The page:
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Josh Gruss (Round Hill Music): ‘The market is still as rich as it was a couple of years ago in terms of trading opportunities’

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A couple of weeks ago, Round Hill Music, a pioneer in the acquisition of music catalogues and in maximising their value, announced the sale of Round Hill Music Fund, its London-listed fund. The buyer was Concord, one of the fastest growing music company, which took everyone by surprise a few years ago by acquiring the Imagem catalogue.

The deal — which still needs to be ratified by the company’s shareholders at a general meeting in October — is worth a whopping $468.8 million. The irony is that Round Hill is known for being a buyer, but this time, the company was a seller, and what it was selling were some of original catalogues bought over the years and consolidated into the London-listed fund. It was their first fund, which became listed in the UK following an IPO in 2020.

Round Hill said that the deal with Concord was necessary because the shareholders in the fund had the feeling that the catalogue was under-value and through the transaction, that they had “an opportunity to realise the value of their RHM Shares for cash at a significant premium, and a value greater than the highest price at which the RHM Shares have traded since the Company’s IPO in November 2020.”

In other words, investors wanted their money back, with a premium. For Round Hill, it was a “bittersweet” moment. When you deal with private equity funds, you known the rules, and sometimes the goals are not aligned.

But this is not the end of the road for Round Hill Music, the company founded in 2010 by Josh Gruss, Neil Gillis, and Richard Rowe. They rapidly became known for being very able at raising money and quite voracious at acquiring catalogues of all sizes and in all music genres. Their biggest coup was the acquisition of Carlin in 2017 for $250 million.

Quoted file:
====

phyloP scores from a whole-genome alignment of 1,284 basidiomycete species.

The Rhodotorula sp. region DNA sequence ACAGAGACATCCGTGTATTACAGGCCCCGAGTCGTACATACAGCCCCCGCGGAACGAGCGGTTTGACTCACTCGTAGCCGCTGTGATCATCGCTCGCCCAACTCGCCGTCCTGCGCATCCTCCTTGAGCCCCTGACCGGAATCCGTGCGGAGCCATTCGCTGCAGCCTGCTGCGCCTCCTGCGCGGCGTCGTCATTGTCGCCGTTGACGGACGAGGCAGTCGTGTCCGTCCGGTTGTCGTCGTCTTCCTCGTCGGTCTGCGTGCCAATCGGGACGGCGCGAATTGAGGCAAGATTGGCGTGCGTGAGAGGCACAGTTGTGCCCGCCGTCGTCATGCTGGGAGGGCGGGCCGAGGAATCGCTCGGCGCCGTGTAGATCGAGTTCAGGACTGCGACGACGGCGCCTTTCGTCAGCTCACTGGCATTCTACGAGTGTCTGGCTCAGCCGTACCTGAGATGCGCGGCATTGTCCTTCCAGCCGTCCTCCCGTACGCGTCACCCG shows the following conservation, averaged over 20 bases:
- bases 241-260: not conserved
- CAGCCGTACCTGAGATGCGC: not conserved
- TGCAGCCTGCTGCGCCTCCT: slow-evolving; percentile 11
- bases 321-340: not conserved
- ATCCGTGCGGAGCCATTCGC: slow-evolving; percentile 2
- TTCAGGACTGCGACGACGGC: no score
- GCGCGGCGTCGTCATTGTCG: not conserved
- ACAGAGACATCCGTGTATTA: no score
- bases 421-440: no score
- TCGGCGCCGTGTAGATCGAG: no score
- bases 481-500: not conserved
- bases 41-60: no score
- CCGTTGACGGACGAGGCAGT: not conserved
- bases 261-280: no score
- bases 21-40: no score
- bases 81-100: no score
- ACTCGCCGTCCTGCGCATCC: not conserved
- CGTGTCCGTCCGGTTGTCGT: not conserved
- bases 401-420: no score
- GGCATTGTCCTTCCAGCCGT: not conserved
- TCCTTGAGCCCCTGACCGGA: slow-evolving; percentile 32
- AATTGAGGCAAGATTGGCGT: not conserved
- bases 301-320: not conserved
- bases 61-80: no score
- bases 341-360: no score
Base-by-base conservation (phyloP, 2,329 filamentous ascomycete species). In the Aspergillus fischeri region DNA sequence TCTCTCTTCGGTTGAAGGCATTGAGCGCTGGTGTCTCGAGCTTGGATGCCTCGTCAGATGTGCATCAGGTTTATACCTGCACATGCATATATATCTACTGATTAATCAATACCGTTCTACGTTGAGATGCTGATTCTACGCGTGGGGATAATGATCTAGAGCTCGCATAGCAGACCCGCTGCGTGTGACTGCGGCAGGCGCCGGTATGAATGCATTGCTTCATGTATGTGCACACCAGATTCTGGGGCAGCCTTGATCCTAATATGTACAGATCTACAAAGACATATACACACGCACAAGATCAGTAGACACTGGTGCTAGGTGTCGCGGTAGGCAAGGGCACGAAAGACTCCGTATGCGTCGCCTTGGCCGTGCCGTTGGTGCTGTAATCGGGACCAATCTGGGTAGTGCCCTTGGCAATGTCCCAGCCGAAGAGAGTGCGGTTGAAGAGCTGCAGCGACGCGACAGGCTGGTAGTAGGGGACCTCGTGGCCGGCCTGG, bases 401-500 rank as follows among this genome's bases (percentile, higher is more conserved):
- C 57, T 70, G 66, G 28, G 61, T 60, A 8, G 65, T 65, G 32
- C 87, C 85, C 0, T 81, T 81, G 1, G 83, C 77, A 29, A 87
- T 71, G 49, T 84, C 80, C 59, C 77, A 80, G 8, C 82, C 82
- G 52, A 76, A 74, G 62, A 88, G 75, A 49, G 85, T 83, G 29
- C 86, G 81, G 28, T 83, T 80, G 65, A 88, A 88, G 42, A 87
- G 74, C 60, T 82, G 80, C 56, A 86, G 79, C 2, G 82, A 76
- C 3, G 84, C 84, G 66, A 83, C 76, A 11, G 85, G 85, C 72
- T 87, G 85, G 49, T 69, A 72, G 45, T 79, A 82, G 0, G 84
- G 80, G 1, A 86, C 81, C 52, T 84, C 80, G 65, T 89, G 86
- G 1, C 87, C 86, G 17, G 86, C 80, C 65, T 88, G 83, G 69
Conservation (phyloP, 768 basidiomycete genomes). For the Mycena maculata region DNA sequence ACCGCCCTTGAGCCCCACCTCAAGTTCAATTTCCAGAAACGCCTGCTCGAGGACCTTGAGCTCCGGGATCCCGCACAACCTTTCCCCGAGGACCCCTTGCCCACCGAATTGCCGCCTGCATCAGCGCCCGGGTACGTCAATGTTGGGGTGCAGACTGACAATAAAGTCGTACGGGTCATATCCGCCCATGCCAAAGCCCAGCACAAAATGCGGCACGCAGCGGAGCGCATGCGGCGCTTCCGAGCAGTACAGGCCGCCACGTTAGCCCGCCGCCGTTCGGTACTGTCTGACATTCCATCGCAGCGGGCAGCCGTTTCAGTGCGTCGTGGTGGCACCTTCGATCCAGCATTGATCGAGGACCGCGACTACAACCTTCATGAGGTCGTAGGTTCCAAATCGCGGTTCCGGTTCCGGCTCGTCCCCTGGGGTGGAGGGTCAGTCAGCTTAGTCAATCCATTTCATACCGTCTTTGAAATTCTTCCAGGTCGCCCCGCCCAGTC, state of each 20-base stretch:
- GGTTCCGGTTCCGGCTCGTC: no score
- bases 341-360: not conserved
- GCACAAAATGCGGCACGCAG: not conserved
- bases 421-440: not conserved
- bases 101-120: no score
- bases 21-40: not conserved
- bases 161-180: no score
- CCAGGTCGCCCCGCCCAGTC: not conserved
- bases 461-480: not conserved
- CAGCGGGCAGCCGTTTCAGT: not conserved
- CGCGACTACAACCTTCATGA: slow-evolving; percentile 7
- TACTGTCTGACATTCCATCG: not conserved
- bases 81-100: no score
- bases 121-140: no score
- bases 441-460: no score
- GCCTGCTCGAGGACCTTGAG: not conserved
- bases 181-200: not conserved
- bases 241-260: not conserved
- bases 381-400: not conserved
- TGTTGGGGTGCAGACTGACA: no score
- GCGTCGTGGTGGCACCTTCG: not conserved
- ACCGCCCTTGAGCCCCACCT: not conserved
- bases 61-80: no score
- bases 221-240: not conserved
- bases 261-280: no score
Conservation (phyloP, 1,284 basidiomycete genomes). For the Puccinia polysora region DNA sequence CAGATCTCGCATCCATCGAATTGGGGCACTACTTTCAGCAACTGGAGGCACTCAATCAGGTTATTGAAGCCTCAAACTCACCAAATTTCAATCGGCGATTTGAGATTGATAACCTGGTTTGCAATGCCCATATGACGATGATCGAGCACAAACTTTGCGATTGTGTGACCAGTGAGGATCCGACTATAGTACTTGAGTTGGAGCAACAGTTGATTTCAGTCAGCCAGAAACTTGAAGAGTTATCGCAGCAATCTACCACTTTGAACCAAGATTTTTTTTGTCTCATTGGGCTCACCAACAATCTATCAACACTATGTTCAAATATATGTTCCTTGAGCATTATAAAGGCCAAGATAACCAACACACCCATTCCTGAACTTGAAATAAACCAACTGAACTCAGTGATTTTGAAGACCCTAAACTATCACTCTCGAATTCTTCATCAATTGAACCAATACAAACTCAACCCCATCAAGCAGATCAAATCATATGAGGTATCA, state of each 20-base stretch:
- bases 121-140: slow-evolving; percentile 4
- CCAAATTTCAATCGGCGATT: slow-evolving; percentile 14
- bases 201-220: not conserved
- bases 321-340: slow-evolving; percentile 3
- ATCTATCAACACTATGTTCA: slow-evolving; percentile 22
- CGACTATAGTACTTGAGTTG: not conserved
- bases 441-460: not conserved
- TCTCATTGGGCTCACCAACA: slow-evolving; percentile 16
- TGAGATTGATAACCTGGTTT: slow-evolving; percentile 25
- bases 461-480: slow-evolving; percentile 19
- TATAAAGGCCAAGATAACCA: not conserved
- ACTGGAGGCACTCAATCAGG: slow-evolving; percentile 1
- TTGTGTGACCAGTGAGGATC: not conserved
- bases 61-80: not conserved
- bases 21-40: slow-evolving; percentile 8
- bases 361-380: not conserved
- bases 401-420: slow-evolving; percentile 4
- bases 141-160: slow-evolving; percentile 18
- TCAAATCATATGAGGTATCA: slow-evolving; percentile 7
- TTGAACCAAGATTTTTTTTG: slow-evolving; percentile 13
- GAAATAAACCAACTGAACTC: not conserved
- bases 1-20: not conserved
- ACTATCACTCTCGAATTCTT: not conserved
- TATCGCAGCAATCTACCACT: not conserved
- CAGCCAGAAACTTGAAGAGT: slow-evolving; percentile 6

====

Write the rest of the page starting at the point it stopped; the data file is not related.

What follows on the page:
Neither Gillis, nor Rowe are still with the company, which is led by Gruss. Before launching Round Hill, Gruss was previously a partner at Gruss & Co., a private investment firm based in New York City. He also worked at investment bank Bear Stearns & Co. Before his career in finance, he worked at Sony Music, Atlantic Records and Clear Channel’s Live Music Division.

Creative Industries NewsEmmanuel Legrand sat with Gruss to talk via zoom about the recent developments affecting the company and what kind of future he saw for Round Hill. One thing for sure — Round Hill is still hungry for action: this week, the company announced the acquisition of an agency managing neighbouring rights. Life goes on.

Round Hill’s Josh Gruss

What is it exactly that you are selling to Concord?

Josh Gruss: So just to give you some background on what we are selling to Concord — as far back as 2011, we began fundraising for our first private equity fund and that grew into about $200 million. Ultimately nine years later, in 2020, we went public on the London Stock Exchange when we needed to get liquidity for what we call Fund One investors. We’re now on our fifth fund. And so what is being sold to Concord is just one of our portfolios and it’s the portfolio that was originally a private fund and became publicly traded in London. It represents maybe around a third of our assets.